Almost Almost Royal
You may remember that last year I wrote here about a TV series on BBC America, called Almost Royal. It turns out that it got renewed for a second season, and it begins tonight, with back-to-back half-hour episodes starting at 11 PM, Los Angeles time.
The show is a documentary that uses two exceedingly talented, very funny, improvisational performers -- Amy Hoggart and Ed Gamble -- pretending to be brother and sister, Poppy and Georgie Carlton, distant members of the royal family (something like 37th and 38th in the line of succession). They've come to America to supposedly tour the nation, and the series films their interaction with the people here. It’s not all successful, but often extremely funny. (For my taste, the show is at its best when the "royals" are making fun of themselves, clueless about the oddities of America, and relying on the locals to make sense of it for them, rather than making fun of the people they run into.)
The show's website describes Poppy as "at heart, simply a sweet girl, even if she can come across as what some refer to as a 'high maintenance 'nightmare' with 'too much money, self-esteem and free time.'"
That's a fairly good description, although the "high maintenance" and "too much self-esteem" is far more accurate than "simply sweet." One of my favorite passages from the first year is when she and her brother are in Washington, D.C., and meet with a political consultant because Georgie plans to run for the local council back home. The consultant says that Georgie has to keep telling the people that, "It isn't about me, it's about you. Keep explaining that, 'it isn't about me, it's it's about you.'" At that point, Poppy interrupts, and says, "Oh, yes, I know what you mean. That's what I told my ex-boyfriend when I broke up with him. 'It isn't about me, it's about you.'"
Georgie is described on the site as "still a very affable man who is generous to a fault, but a lot has happened to him since he last travelled the U.S." Very affable, indeed. Not clueless, a bit sharper than Bertie Wooster, but he'd be a cousin. But very well meaning and always curious. My favorite passage from him is a debate he and Poppy have in Boston with a history professor from a local school, Boston College, I believe, about Paul Revere. They keep insisting that because Revere was still British, he was not a hero at all, but in fact a traitor. And after the discussion is over, they stride off, and as Georgie passes the camera, he says, "The British are leaving, the British are leaving."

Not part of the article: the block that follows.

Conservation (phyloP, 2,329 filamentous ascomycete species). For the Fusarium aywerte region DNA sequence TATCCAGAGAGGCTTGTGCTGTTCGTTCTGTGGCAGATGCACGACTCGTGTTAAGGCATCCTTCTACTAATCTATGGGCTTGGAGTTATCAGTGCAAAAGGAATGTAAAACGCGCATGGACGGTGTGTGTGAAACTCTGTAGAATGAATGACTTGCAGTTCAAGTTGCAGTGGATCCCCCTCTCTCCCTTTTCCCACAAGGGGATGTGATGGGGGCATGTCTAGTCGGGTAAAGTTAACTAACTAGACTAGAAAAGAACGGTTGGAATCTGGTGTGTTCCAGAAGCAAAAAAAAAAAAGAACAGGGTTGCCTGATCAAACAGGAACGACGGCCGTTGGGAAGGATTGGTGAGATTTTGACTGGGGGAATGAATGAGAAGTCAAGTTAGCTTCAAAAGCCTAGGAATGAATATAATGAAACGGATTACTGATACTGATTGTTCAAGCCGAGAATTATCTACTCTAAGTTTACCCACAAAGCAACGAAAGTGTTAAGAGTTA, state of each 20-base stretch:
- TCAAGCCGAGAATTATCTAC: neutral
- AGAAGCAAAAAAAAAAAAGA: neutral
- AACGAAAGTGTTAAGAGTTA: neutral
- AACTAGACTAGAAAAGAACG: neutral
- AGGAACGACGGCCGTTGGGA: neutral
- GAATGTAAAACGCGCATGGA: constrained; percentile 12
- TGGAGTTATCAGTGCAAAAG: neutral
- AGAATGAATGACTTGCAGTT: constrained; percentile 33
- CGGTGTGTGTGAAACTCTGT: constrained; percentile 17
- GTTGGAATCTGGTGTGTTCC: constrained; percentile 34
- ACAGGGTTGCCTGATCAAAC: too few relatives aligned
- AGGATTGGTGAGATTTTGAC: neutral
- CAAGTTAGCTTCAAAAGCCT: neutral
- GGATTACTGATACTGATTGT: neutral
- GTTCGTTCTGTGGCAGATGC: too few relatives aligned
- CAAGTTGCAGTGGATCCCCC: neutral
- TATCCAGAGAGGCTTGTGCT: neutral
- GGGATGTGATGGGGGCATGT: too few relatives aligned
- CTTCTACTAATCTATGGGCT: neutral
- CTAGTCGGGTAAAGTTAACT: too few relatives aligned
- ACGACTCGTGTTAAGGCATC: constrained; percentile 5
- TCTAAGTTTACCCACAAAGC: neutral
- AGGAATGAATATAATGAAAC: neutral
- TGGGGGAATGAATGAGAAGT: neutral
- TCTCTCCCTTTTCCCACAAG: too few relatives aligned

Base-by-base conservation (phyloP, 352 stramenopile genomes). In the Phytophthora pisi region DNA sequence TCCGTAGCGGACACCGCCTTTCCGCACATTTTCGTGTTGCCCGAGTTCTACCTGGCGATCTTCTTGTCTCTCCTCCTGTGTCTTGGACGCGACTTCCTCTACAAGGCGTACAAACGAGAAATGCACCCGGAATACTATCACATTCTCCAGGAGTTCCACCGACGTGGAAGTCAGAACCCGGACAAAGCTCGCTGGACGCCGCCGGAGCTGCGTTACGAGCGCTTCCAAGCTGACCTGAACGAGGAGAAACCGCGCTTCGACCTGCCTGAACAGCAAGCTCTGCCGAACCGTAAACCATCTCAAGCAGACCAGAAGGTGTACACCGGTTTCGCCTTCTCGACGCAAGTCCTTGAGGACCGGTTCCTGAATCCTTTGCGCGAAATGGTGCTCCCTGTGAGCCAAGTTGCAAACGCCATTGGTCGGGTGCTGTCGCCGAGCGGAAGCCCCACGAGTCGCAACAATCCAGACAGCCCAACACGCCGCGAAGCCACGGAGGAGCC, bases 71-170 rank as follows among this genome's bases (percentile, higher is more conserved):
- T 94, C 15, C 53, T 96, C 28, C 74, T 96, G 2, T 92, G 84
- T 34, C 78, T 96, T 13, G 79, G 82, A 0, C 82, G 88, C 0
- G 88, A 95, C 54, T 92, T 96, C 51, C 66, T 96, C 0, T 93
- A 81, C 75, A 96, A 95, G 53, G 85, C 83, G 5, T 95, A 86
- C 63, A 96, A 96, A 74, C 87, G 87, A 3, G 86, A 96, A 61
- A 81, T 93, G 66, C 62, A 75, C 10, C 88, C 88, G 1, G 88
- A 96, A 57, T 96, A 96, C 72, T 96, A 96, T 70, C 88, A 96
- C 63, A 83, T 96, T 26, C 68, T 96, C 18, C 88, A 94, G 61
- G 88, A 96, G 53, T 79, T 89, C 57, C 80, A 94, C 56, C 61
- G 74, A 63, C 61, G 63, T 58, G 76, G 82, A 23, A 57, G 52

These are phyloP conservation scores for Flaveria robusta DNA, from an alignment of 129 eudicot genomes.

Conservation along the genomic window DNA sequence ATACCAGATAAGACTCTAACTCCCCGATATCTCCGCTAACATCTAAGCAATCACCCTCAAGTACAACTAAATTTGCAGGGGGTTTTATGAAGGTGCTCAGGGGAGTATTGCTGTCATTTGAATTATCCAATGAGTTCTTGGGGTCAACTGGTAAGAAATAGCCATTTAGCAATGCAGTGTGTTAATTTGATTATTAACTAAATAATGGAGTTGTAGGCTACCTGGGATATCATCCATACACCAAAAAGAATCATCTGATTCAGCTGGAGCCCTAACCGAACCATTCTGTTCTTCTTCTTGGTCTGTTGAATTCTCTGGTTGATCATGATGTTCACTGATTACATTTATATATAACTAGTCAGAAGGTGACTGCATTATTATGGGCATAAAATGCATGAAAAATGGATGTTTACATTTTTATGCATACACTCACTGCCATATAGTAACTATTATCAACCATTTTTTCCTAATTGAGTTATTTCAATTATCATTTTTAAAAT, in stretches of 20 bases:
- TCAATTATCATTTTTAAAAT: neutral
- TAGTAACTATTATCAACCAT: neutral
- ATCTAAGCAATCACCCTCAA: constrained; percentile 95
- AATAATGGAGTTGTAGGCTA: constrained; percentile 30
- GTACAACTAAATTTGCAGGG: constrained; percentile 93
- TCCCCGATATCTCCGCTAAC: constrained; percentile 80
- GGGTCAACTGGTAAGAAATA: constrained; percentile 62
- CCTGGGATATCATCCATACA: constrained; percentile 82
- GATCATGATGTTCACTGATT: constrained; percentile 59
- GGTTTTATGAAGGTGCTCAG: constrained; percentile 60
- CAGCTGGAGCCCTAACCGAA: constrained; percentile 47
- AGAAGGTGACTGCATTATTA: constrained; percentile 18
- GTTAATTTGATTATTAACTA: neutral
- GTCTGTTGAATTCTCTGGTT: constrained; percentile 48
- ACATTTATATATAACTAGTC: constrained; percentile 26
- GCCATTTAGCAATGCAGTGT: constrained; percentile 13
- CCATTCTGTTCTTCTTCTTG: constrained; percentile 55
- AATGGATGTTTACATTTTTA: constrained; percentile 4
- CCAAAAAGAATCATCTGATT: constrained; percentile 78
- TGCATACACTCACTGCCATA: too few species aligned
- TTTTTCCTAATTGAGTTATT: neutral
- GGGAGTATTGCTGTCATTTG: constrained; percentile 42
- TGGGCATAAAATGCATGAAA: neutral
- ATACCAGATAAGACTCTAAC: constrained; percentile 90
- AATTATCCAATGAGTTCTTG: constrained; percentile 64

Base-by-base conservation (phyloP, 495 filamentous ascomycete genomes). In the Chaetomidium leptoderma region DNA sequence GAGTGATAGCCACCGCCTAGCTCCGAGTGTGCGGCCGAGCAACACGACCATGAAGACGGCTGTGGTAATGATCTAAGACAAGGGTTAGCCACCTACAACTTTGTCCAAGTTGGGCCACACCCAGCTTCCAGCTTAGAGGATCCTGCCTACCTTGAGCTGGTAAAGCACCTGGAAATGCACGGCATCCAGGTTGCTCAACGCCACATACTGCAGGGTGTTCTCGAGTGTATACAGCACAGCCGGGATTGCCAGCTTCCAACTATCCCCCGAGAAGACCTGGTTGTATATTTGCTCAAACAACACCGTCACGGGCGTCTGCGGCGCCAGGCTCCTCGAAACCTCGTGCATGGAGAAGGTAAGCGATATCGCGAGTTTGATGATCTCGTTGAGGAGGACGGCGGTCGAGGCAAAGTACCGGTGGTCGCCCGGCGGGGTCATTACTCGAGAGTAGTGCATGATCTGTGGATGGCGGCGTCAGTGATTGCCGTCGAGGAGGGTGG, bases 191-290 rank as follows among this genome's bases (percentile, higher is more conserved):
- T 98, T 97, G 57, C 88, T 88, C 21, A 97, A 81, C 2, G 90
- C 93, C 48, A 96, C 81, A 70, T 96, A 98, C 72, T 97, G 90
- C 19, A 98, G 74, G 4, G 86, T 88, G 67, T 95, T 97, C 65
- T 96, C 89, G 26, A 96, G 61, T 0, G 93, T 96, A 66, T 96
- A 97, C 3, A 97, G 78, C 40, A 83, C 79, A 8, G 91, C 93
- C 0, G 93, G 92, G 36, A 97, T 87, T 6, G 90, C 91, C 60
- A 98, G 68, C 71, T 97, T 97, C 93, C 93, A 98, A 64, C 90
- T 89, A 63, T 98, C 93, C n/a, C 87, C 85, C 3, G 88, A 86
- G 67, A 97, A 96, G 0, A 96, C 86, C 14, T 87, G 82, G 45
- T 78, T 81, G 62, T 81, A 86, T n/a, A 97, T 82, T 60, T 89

I think that my favorite, extended sequence the first year came when the two almost-royals are invited to a tea party, where Georgis is asked to give a speech. It turns out to be a political meeting of the Tea Party (which clearly the performers know...), and as the excited members anxiously sit and listen, Georgie precedes to give the single longest and most boring speech about his days playing cricket at school. It's so long that the show keeps cutting through it with interminable edits, and showing the bewildered and bored reactions of the Tea Party members. When it's all over, Poppy and Georgie are out front in the street, and tell the camera that they were a little disappointed because it wasn't like any tea party they were used to.
The series is a BBC America Original. I believe it's only shown in the U.S., and oddly enough, not in England. Though perhaps with the passage of time the first season made its way there. Or at some point, will.
Here's the brief trailer, which includes an appearance by Dennis Rodman --
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Robert J. Elisberg is a political commentator, screenwriter, novelist, tech writer and also some other things that I just tend to keep forgetting.
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